The Work of a Working Group
This post comes from Yasmeen Shorish, an Associate Professor and the Data Services Coordinator at James Madison University. Her research focuses on changes in scholarly communication, data information literacy, and issues related to representation and social justice in librarianship.
Taking the time to reflect on this year’s DLF Forum, I am struck by how much the Technologies of Surveillance (ToS) Working Group has accomplished. In the year since its inception, the engaged and creative members of the working group have generated important questions, started policy investigations, begun to draft data risk assessments, set out to design a curriculum, and produced an explainer and glossary for the community. As co-founder and co-convener, I have been beyond impressed with the collaborative efforts of the working group. Within a week of its release, the explainer document was already cited in a presentation at the OpenEd18 conference! We have accomplished more than I could have hoped and we are on track to produce a comprehensive community guidance document at the DLF Forum 2019.
When Shea Swauger and I conceived this, we knew that we wanted to use a collaborative leadership model where we would expect subgroup leaders to rotate as necessary and where we would also invite new leadership to co-convene the group. The one-year mark is the perfect time for me to roll off as co-convener and to welcome a new partner to join Shea. This rotating leadership keeps the working group vibrant with new ideas and perspectives.
With so much work happening in the privacy and surveillance realms, it is our good fortune that Scott Young, co-PI of the IMLS Forum on Web Privacy and Web Analytics project, has agreed to join ToS as co-convener. Scott with be able to help bridge the work of these two groups and help us leverage the strengths and progress of the efforts. I say “us” because I still plan on contributing and participating in ToS, just in a different capacity; as a member of the working group, contributing mainly to the advocacy and instruction subgroups. This work is so vital and important, and the people involved are so brilliant, that I couldn’t – and wouldn’t – just walk away.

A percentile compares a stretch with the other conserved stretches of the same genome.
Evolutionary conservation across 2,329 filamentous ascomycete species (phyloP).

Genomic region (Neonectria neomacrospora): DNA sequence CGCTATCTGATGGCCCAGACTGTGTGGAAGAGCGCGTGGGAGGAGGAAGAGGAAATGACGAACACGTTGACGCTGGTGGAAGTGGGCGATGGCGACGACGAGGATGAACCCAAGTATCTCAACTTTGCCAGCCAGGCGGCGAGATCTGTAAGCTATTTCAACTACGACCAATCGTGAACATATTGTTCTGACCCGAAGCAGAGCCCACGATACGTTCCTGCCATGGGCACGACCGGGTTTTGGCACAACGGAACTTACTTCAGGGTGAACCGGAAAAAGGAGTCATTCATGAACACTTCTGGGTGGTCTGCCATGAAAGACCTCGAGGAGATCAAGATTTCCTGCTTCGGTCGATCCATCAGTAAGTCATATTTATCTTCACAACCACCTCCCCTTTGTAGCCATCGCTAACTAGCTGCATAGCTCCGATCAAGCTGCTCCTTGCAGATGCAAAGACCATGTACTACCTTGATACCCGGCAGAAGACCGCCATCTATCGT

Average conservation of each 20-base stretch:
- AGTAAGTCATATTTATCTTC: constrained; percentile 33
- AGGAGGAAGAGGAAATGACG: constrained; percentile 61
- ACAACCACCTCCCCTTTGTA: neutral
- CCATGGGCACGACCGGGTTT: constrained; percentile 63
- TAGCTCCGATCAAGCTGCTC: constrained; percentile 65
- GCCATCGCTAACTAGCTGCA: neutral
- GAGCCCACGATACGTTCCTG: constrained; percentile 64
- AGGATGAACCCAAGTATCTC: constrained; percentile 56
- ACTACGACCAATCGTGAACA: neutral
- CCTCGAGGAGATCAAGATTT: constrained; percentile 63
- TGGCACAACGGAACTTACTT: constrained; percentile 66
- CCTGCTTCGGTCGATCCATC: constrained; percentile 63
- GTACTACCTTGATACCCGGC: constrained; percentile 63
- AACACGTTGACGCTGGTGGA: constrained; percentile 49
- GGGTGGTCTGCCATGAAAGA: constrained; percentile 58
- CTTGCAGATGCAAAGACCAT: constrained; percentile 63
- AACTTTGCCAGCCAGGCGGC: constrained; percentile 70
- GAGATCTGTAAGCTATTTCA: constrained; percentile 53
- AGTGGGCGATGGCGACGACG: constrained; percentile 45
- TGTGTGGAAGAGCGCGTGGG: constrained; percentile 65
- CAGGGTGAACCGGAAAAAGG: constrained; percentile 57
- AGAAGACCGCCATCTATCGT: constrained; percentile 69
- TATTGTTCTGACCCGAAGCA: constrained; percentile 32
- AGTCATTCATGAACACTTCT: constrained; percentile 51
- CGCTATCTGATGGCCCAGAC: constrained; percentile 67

So thanks, DLF. Thanks for the great Forum, where participants of our working lunch brought new ideas and insights for us to consider and incorporate, and thanks for facilitating this space for ToS to do this work across libraries and institutions in a collaborative and productive way. I am so grateful to have been able to help grow such a dynamic and awesome community.
See you on the listserv!
Learn more about ToS at https://wiki.diglib.org/Technologies_of_Surveillance and https://osf.io/bdyvq/